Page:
Tag: Aerial Photography

Alaska Expedition

Travel Itinerary – WMF

22 August, 2020 – 1 September, 2020


By William M. Fox


After watching with great interest a number of documentary shows on life in Alaska, I decided to book travel this past August.   I am always in search of adventure far from home and Alaska was one of the few locations open to US travelers during the Pandemic (with proof of a negative Covid result within forty eight hours of arrival).    The sheer size of Alaska made it impossible to cover all the territory on an eleven day trip.   Consider the statistics:  it’s 1,000 miles from Barrow to Juneau-the same distance as New York to Tampa, it’s twice the size of Texas, and one-fifth the size of the lower forty-eight states.  I traveled with a friend and we agreed to focus on the “South Central” region of Alaska.   

I collected my own trip statistics after eleven days: 850 miles driven, six cities visited, a dual F-22 intercept in a charter plane over Elmendorf AF Base in Anchorage, a supermax prison flyover in Seward Alaska in a charter helicopter and a landing at Godwin Glacier, two bear encounters (one unplanned in Girdwood),  whitewater rafting in class IV rapids in Nina Gorge, Iditarod dog sled ride, private tour of Denali National Park, whale watching in Resurrection Bay.    We hit the beginning of the wet season. It misted every day and the sun set at close to midnight. 

DAY 1  – Arrival 

22 August – 51/73 Sunny 

Flight from Chicago ORD to Anchorage ANC (8 hours)

Hyatt House Anchorage


DAY 2 – Hiking in Anchorage 

23 August  – 59/66 Rain

30 minute Uber to Flattop Mountain 

Hiked all day on various trails from moderate to challenging.   As novices, we quickly learned the difference between brown and black bears-the former kill humans, the latter rarely attack unless its young are threatened.   We were urged by park rangers to bring a whistle, bear spray, and poles as an absolute last resort in case of physical confrontation.  Dinner at 49th State Brewing Company. 


Day 3 – Drive to Denali National Park

24 August – 42/49 Rain 

Rented a 4WD at Anchorage Airport for the 133 Miles from Anchorage to Denali.   We made good time with light traffic and empty roads and decided to take a small detour to Talkeenta Alaska.   It’s a one street town with dilapidated looking wood structures set-up for tourists but worth the short detour for lunch.    We rented a cabin at Denali Cabins, milepost 229 George Parks Highway, in Denali National Park.   The cabins were newer, comfortable, and there was a wood burning outdoor sauna.    I wish I had brought something to cover my eyes at night since the sun did not set until close to midnight and the blinds were not exactly blackout.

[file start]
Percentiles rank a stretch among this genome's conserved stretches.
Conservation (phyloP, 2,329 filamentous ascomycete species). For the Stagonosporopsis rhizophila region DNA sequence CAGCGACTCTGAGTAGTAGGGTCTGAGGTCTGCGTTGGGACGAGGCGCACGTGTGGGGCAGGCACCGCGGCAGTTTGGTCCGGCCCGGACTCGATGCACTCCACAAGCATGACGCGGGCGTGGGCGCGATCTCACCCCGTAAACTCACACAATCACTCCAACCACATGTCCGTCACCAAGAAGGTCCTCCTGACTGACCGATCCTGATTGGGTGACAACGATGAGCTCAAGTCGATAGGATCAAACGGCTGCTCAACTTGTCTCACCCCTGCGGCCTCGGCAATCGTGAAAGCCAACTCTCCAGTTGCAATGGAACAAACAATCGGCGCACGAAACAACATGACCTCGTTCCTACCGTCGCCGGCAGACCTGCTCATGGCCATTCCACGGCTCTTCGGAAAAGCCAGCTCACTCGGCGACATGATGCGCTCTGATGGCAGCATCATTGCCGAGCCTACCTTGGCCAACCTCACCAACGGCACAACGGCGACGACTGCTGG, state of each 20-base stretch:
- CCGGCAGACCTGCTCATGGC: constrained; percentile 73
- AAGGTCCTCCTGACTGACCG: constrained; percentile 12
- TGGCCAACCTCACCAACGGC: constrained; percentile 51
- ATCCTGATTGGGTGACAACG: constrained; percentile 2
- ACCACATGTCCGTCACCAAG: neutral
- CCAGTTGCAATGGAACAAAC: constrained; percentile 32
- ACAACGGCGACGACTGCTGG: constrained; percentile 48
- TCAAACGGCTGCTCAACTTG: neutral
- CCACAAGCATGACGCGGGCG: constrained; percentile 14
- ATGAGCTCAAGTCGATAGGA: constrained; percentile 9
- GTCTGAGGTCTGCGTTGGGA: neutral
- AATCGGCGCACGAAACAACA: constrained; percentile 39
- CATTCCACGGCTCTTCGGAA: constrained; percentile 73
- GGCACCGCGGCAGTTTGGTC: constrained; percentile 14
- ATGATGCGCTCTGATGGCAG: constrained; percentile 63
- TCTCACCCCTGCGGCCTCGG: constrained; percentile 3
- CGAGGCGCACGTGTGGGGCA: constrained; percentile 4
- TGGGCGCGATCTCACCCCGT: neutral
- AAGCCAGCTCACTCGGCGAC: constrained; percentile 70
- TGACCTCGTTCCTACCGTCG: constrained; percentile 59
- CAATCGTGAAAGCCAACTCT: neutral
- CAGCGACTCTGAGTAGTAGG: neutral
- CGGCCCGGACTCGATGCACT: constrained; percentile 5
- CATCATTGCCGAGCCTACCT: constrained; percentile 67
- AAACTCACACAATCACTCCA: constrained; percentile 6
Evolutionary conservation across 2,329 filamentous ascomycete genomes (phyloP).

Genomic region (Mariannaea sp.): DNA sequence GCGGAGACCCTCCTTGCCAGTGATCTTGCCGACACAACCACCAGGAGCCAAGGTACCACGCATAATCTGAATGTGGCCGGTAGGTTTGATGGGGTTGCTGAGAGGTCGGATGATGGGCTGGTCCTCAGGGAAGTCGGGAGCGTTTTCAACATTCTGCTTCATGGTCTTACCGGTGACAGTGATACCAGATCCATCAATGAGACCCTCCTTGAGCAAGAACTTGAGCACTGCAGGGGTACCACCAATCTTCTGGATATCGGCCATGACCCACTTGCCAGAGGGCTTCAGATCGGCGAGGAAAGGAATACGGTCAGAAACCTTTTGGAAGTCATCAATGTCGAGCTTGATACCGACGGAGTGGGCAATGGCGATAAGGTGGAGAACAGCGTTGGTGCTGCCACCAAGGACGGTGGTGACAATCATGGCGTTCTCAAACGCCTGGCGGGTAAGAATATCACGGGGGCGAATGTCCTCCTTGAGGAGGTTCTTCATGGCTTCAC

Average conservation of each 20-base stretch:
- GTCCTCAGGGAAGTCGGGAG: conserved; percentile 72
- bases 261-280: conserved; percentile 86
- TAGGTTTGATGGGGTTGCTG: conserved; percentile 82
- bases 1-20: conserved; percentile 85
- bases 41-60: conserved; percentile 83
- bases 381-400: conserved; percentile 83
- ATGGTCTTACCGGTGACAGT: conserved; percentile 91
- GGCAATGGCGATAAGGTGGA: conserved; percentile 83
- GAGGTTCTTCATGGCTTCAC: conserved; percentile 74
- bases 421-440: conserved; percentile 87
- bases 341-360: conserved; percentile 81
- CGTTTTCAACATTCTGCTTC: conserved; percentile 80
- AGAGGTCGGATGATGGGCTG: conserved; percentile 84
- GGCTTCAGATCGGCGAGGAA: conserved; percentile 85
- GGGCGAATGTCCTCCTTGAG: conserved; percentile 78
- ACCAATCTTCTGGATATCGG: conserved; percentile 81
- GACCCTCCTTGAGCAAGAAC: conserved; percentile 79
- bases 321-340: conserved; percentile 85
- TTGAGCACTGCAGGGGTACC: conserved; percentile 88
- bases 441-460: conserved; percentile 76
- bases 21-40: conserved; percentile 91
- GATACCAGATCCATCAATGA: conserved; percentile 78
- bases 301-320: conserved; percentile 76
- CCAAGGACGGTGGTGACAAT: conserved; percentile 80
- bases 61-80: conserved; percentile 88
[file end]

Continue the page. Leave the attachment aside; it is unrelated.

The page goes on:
Denali Cabins, Denali National Park

DAY 4 – Whitewater Rafting Nina Gorge, Denali National Park

25 August – 39/45 Rain

We hired a rafting guide from Denali Backcountry Guides that was experienced in navigating the Nina Gorge which was at class 4 rapids.   A dunk in the river at that temperature would be survivable, since we rented dry suits, but not enjoyable.  The challenge we faced was keeping the boat from flipping over.   We had a great view at dinner at the Overlook restaurant which served baked Alaska dessert, which I have since learned originated in Antoine’s in New Orleans.   I explored the woods behind the cabins one evening after hearing what sounded like airplanes only to discover a massive unmarked gravel runway behind the property.    This was not built for pleasure planes; it looked like a heavy freight strip for cargo into Denali National Park-no buildings just a strip.


Day 5 – Hiking with private guide at Denali National Park

26 August – 39/55 Rain

Denali National Park, which is larger than the state of New Hampshire in size, is a mixture of forest at low elevations, glaciers and mid-elevation, and bare rock mountain.  It’s capped with the tallest peak in North America-formerly named Mt. McKinley (20,310 feet).    As most visitors will experience, ourselves included, the best view of Denali peak (formerly Mt. McKinley) is from the post-cards at the gift shop-as the peak is normally under cloud cover and not visible.   Although the park is serviced by a 91 mile road, only the first 15 miles is open to private vehicles.   A guided tour (private or group) is required beyond that point.  

Denali National Park

Denali National Park

Denali National Park

Denali National Park

Denali National Park

Denali National Park


Day 6 – Drive from Denali to Anchorage 

27 August – 53/65 Rain